Getting your kids to eat healthy food can be a challenge, particularly in the summer.
It is more fun to squeeze in a dip at the beach before the kids’ soccer game than go home and slave in the kitchen to make dinner. Busy schedules can make it tempting to pull up to the drive-thru to fill those grumpy, hungry kids in the backseat.
After swimming the other day, my son broke down in the change room where the acoustics accentuated his roaring, wailing display of unhappiness. Out of the trusty cooler came two small reusable containers: a choice of cut cantaloupe or cheese and crackers. Both were immediately devoured. With a chuckle, one of the fathers in the change room leaned over and said, “Ah! He was ‘hangry’.”
Food affects children in a profound way. Low blood sugar can cause a child to misbehave or become ‘hangry’. Feeding them helps. However, be wary of what you feed them as the wrong food can have negative effects. When researchers at the University of California replaced the water of laboratory rats with a fructose syrup drink that is similar to soda pop, the rats were slower to complete their maze. When their brains were dissected it was apparent the sugar had disrupted synapses, which affected the ability of the brain to form memories.
Many studies have also found food affects mood. Fatty foods cause feelings of sluggishness and depression. Keeping kids fed can be a challenge when on the go, making a vending machine, drive-thru or other fast food a tempting solution for parents.
With a few tricks and some pre-planning, you can prevent having to endure ‘hangry’ behavior while feeding your kids food that promotes a happy mood.
Step 1: Equipment
Accomplishing any task is easier with the right equipment. Start with a cooler that’s the right size, durability and weight to meet your needs. Insulated Sippy cups are helpful at keeping your little one’s drinks cool in the summer heat. You can find insulated cups for older kids at sporting good stores. Most importantly stock up on lots of small, fun reusable containers – kids love eating little snacks that fit in their hands. Also, cutting foods into bite-sized pieces may keep your kids from fighting with each other, says research from Cornell University.
Step 2: Pre-Plan for a Fast Escape
Family summer fun is at its best when food is keeping your kids happy. With your trusty cooler, Sippy cups and little containers you can keep the kids happy and avoid “hangry” behaviour. When you have a few minutes in the kitchen (after dinner or on weekends) fill a large number of small reusable containers with bite-sized pieces of fruit, vegetables (bell peppers, baby carrots, cherry tomatoes, broccoli, sugar snap peas, cucumbers) or cheese and store in the fridge for quick access. Do the same with crackers, nuts or dried fruit and store in the pantry. Before heading out the door, grab a handful of pre-filled containers, toss them in your cooler, fill up Sippy cups with ice and water and you’re off. It’s healthy food ready to go in two minutes!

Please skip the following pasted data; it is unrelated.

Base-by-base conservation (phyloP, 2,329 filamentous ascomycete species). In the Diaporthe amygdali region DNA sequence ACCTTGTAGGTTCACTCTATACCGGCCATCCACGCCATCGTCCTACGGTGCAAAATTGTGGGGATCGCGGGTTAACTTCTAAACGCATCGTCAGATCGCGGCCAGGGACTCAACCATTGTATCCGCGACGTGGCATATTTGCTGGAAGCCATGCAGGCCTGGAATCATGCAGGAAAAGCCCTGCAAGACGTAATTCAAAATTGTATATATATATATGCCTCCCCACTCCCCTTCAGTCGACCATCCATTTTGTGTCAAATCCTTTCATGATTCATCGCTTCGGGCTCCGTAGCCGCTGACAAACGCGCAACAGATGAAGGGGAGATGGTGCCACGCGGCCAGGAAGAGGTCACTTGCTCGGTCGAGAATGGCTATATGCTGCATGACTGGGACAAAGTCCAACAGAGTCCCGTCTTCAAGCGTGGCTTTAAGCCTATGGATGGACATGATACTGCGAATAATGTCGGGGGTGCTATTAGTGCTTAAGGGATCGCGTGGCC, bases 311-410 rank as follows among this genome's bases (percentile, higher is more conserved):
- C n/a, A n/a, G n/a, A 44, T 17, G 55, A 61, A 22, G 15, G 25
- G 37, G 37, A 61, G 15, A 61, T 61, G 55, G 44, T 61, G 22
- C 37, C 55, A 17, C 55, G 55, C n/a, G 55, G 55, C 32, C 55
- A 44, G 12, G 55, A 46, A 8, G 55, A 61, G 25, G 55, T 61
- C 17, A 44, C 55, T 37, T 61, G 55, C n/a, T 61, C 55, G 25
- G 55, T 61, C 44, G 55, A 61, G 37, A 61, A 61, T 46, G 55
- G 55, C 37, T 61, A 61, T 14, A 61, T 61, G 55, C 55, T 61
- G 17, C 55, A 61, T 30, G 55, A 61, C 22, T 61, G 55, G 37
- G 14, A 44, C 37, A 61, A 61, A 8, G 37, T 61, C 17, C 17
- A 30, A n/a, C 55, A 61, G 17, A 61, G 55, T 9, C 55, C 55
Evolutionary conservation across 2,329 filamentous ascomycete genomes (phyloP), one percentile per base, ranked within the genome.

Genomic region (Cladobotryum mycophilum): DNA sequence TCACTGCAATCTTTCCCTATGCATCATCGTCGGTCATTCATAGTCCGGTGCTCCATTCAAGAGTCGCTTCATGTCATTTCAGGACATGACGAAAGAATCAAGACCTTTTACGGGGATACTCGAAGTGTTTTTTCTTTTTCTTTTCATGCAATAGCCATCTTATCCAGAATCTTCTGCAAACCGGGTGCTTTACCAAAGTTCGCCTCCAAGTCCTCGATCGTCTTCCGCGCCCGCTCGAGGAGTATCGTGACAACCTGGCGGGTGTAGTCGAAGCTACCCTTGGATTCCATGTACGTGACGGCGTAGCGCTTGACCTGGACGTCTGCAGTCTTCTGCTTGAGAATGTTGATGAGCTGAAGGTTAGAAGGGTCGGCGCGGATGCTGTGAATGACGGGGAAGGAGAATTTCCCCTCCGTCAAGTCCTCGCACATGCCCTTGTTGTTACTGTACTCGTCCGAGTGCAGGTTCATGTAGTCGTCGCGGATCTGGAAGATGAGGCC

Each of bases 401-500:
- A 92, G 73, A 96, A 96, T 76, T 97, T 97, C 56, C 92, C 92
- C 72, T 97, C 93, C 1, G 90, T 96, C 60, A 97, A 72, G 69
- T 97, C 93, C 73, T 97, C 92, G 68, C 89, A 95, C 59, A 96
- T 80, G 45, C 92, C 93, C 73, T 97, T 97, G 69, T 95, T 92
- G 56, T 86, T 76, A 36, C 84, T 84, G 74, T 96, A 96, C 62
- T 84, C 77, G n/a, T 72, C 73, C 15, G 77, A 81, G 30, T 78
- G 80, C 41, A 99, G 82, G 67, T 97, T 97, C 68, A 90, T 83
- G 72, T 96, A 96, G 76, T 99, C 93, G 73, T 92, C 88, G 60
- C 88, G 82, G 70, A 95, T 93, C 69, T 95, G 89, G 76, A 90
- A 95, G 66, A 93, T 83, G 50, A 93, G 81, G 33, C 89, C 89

Other easy foods to fill your containers include peeled hard-boiled eggs, hummus, and rinsed canned beans. (Beans? They are fun finger foods packed with fiber, protein and minerals). Don’t forget about nature’s most convenient on-the-go foods like apples, nectarines, pears and peaches -- simply wash and wrap in a napkin and you’re off.
Because We Are Not Perfect
Feeding your kids well is always a parents’ ultimate goal, but we are not perfect. Gaps in a child’s nutrition can occur for many reasons: picky eaters, dietary restrictions, high levels of activity or unhealthy on-the-go eating. As such, a multivitamin designed with kid’s unique needs in mind may be helpful. Fish oil supplements are great for kids who don’t get lots of omega-3s in their food. Vitamin D is helpful when kid’s experience cloudy or cold weather. If your kids scrunch their nose in disgust at dairy foods, broccoli and almonds, calcium supplements can fill this nutritional gap.
Best Choices at the Drive-Thru
Despite our best efforts, moments arise where kids are hungry and the cooler is empty. Carrying around a few pre-packaged snacks in your car or purse can be helpful. Some of the healthiest pre-packaged foods include unsalted nuts, squeezable applesauce packs, whole-wheat fig cookies and raisin boxes. But, if you absolutely have to hit the drive-thru try to avoid sugary drinks and choose food items closest to those you’d make at home, such as a whole-wheat bagel with cream cheese, salad, chili or a ham sandwich.